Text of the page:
1. Every wonder why we use blankets to sleep?
2. Quick overview of how the hormones of sleep and metabolism are yoked.
3. See how several levees of the quilt are tied together.
4. Why the brain really needs to be understood for optimal health.
Today is a quick hitter post for those who are trying to regain leptin sensitivity. I have gotten many PM’s on my Dr. Jack Kruse Facebook page and a ton of requests via twitter (@DrJackKruse) and by email to post a synthesis post on how several levees tie together for metabolism and sleep. I would strongly recommend that you re read the first leptin and sleep blog to review some of the material as a nice primer.
Ok, so off we go.
1. Body temperature is controlled by the hypothalamus in the brain…and it also controls leptin status and sensitivity centrally via the hypocretin neurons (HCN). The HCN also help modulate our sleep by keeping the stages in order and working optimally.
2. So you ever wonder why we “like” to wear blankets when we sleep? Well, the reason is simple. Melatonin is made from our brain’s pineal gland from stored serotonin after four continuous hours of total darkness (the reason you need to avoid light after sunset). One of melatonin’s functions during sleep is to lower our body temperature. Why do you guess the brain would want to do this when we sleep you ask? The key protein however is something called melanopsin. Melanopsin is the dimmer switch for the eye as light drops to darkness and works with the sun’s photoelectric effect. When I get to quantum sleep you will see just how sleep is induced and how wakefulness was evolved.
3. After the 4 hours of darkness, melatonin secretion increases and this allows plasma leptin to enter the hypothalamus if we are sensitive to its receptor. If we are resistant, this process can no longer occur. Once leptin enters and binds to its receptors, it affects the lateral hypothalamic tracts to immediately send a second messenger signal to the thyroid to signal it to upregulate thyroid function and efficiency. This specifically is how we can raise our basal metabolic rate when we are leptin sensitive. These coupled events, matched with leptin’s actions peripherally in muscles, occur at the UCP3 sites to burn fat as we sleep at a higher basal metabolic rate. Energy added to the system changes how the biochemistry actually works. This is a macroscopic quantum effect in sleep. This means electron chain transport does not make ATP as usual. When leptin allows this uncoupling to occur, we make heat and not energy from normal metabolism. This means we will burn off our excess calories as pure heat. This is one reason why calories in and calories out argument makes no biologic sense once you understand how leptin works. Humans are built to burn fat at night as we sleep to loose excess weight we don’t need. The timing of the leptin action is also critical. It usually occurs between 12-2 AM and is tied to when you last ate and how much darkness your eyes have seen. This generally occurs soon after our hypothalamus releases another hormone called prolactin from our pituitary gland in the brain. The prolactin surge does not happen if the patient has sleep apnea or ate some carbs to close to bedtime. If you eat any carbs and protein within 4 hours of sleep you will never see the prolactin surge because any spike in insulin turns off this critical release. Ok, you must be asking why is this prolactin hormone so important? Is not prolactin just a hormone to secrete human milk, doc? That is not the only action of prolactin. Immediately after prolactin is released at this time, another signal is sent to the anterior pituitary to release Growth Hormone (GH). GH is stimulated only during autophagic sleep cycles in stage 3 and 4 to increase protein synthesis for muscle growth all while you’re dissipating heat. This is the major release of GH in humans post puberty. The implications here are huge. If you are LR and have sleep apnea you will have an altered body composition because of a low GH level. It means as you age you have higher body fat and lower muscle mass. This is precisely what we see in humans as they age and invariably their sleep is also poor.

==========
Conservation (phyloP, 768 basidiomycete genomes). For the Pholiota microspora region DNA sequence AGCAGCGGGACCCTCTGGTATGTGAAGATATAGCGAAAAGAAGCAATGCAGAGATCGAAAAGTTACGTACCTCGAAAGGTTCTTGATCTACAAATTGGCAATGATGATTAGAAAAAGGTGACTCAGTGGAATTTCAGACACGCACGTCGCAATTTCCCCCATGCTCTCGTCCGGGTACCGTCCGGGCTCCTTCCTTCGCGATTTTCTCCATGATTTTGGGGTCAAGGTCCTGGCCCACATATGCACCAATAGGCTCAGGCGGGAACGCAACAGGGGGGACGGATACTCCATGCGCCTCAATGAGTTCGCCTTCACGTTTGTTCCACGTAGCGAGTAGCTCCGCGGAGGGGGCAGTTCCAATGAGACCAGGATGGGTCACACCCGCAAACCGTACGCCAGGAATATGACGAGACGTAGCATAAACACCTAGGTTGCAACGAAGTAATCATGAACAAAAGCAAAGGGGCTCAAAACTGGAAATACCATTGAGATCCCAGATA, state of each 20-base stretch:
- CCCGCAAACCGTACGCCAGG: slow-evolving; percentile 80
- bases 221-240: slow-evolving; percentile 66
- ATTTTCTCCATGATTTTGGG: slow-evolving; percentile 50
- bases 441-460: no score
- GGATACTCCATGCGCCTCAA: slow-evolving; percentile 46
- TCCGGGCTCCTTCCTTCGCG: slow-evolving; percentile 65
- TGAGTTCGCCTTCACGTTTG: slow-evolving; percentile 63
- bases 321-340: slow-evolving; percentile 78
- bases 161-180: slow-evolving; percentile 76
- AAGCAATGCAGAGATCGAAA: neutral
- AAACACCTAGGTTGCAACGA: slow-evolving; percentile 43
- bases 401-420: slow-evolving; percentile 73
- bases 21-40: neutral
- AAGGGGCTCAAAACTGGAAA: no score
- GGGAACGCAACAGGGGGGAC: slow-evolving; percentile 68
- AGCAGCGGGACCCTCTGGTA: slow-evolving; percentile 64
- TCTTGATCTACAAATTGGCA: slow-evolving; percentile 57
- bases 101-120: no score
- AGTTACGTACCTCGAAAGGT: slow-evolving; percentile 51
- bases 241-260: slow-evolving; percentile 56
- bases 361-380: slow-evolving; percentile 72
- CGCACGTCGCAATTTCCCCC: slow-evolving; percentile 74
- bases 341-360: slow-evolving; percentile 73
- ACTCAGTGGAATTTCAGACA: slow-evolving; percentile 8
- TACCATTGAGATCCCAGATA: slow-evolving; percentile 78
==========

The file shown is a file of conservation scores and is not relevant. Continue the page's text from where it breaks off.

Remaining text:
The reduced temperature induced by melatonin in sleep is needed for Central Nervous System autophagic repair for another less well known reason. The lowered temperature sets the stage for the biologic quantum effects to be optimal on neuron microtubules that facilitate learning and neuronal spouting that occur brain wide. This is why if you don’t sleep well you feel badly and your performance suffers the next few days on tasks. Research also shows your learning is severely impaired. This is why we monitor truck drivers and airline pilots sleep and wake cycles by law! Moreover, in hospitalized patients or the elderly when this occurs, it sets the stage for the appearance of acute onset delirium. We see this often in hospitalized patients who can not sleep well in ICU’s. Acute delirium states very much look the same as chronic sleep deprivation patients we see clinically as well.
4. Simultaneously, while sleep is rebuilding our cellular terroir (think levee one), the immune system is also undergoing autophagic repair…that is another reason why the temperature has to fall. Usually, temperature rises causes immune function to increase in response and duration in fever, stress and infections. This turning on depletes our immune system of its reserves. Dropping our temperature as we sleep allows us to repair it. During sleep this is when the body retools our immunity to function optimally the next day. What controls this entire orchestra of hormonal regulation? Its all leptin mediated…and the brain is the master receptive organ to its function.
That is why brain surgery is cool. Its my experimental lab and helps explain why disordered sleep and metabolism are coupled at multiple levels in the human.